TAGS first film festival a smash hit – LaGrange Daily News
The LaGrange Lafayette Society for Performing Arts’ first annual Southern Film Festival went off without a hitch on Friday and Saturday, and many filmmakers left not only with new fans but also with good connections to follow them into the world. world of cinema.
LSPA had been an active member of the Southern Film Festival’s parent festival, the Lanett City Film Festival for quite some time, explained Amy Guinn McDow, director of the Lafayette Theater Company, who helped company attendees make connections beforehand. .
âWe have been actively participating in this festival until COVID,â she said, adding that last year’s festival went live when the pandemic began. âLanett chose not to do the festival this year, and we made so many connections and did so many things that we started to think about another place. It made sense to bring him here since the academy students were so involved.
One of the highlights was the premiere of Lafayette Theater Academy’s debut short film “Exit,” which starred several TAGS students and was directed by Eric B. Wright, founder of the Lanett City Film Festival and the Southern Film Festival. The film was screened at the start of the festival each day, McDow said.
“[The students] really got to see the magnitude of the process of making a movie, and it was such an educational opportunity for them to meet the different directors and filmmakers who came here, âMcDow said.
The festival featured 28 films, including short narrative films, documentaries, student films, and feature films from visitors to the area and a handful of locals.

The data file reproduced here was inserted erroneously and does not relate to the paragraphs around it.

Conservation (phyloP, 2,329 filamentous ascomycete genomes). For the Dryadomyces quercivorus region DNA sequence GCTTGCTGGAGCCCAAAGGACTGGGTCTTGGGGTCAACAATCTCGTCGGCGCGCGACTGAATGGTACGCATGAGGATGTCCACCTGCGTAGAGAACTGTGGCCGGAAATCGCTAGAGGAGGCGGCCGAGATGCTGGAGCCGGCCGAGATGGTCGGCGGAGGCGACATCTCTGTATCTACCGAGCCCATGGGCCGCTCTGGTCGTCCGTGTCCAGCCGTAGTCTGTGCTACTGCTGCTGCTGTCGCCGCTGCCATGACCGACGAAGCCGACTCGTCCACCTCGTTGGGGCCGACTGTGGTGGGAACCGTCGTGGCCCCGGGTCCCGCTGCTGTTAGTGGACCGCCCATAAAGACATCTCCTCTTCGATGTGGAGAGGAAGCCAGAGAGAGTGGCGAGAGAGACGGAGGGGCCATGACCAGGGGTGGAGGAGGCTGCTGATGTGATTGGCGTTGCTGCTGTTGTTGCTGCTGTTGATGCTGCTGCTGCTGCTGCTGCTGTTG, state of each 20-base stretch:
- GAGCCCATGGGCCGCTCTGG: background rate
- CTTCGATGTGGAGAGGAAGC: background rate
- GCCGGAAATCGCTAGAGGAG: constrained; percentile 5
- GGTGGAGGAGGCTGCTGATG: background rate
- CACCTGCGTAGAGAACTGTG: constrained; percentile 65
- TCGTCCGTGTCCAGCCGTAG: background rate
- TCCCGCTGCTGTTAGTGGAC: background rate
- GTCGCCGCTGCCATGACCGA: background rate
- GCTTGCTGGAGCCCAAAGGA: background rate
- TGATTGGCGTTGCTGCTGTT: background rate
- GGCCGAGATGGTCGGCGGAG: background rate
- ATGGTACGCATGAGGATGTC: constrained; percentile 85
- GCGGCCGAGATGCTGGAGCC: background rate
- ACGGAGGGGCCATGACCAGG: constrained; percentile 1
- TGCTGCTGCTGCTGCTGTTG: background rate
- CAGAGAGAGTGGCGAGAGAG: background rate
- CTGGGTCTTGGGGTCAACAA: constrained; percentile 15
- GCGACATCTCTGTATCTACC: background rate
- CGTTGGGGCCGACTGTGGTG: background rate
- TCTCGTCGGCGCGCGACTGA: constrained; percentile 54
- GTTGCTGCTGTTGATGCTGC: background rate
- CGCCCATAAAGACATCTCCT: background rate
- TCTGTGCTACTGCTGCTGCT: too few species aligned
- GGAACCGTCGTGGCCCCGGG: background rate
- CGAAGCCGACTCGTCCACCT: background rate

Guests at the festival included Oscar nominated producer Enrique “Rico” Diaz, known for his films “Dekalb Elementary”, “Perfect People” and “Jeremy”.
Diaz presented his film, “Jeremy”, which followed the journey of a frightened Marien and the struggle to strike a balance between duty to the military and duty to his family.
Diaz, who is normally stationed in Los Angeles, described his experience at LaGrange as “excellent,” noting that the students at the company were not only exceptionally talented, but also that the area was a perfect source of inspiration for the shoot. .
âI love coming to regions like [LaGrange]”said Diaz.
âBeing in the LA area, there is a lot of commotion. I love coming here and interacting with peopleâ¦ there are genuine people with different perspectives.
Local highlights included âA President in Our Midst: Franklin Delano Roosevelt in Georgia,â which starred LaGrange’s Carol Cain, and âBrotherly Vowsâ by LaGrange professor and Lafayette Theater Company actor Zeke Weldon.
Weldon described making the film, which was shot in the West Point area, as a more straightforward process.
The movie itself was shot in one day, although much of the B-roll took a few more days, he said.
The weather in particular was the biggest hurdle he and his crew had to overcome.
âWe had a lot of rain so we had to cut a lot of outside shots,â said Weldon. “Fortunately, the church we filmed in was quite a large location.”
Weldon’s plans for future projects include his âLaGrange visionâ and expand his networking opportunities to other creatives both locally and internationally.
âI just want to keep growing and being creative,â he said.
âI’m excited about the opportunity to networkâ¦ and show people what I’ve learned and how I’ve grown. ”
The festival ended on Saturday evening with an awards ceremony for the participants. Among the winners were Robert Judson’s âA President In Our Midst: Franklin Delano Roosevelt in Georgiaâ for Best Feature Documentary and Audience Award. LaGrange was a featured filming location in the film.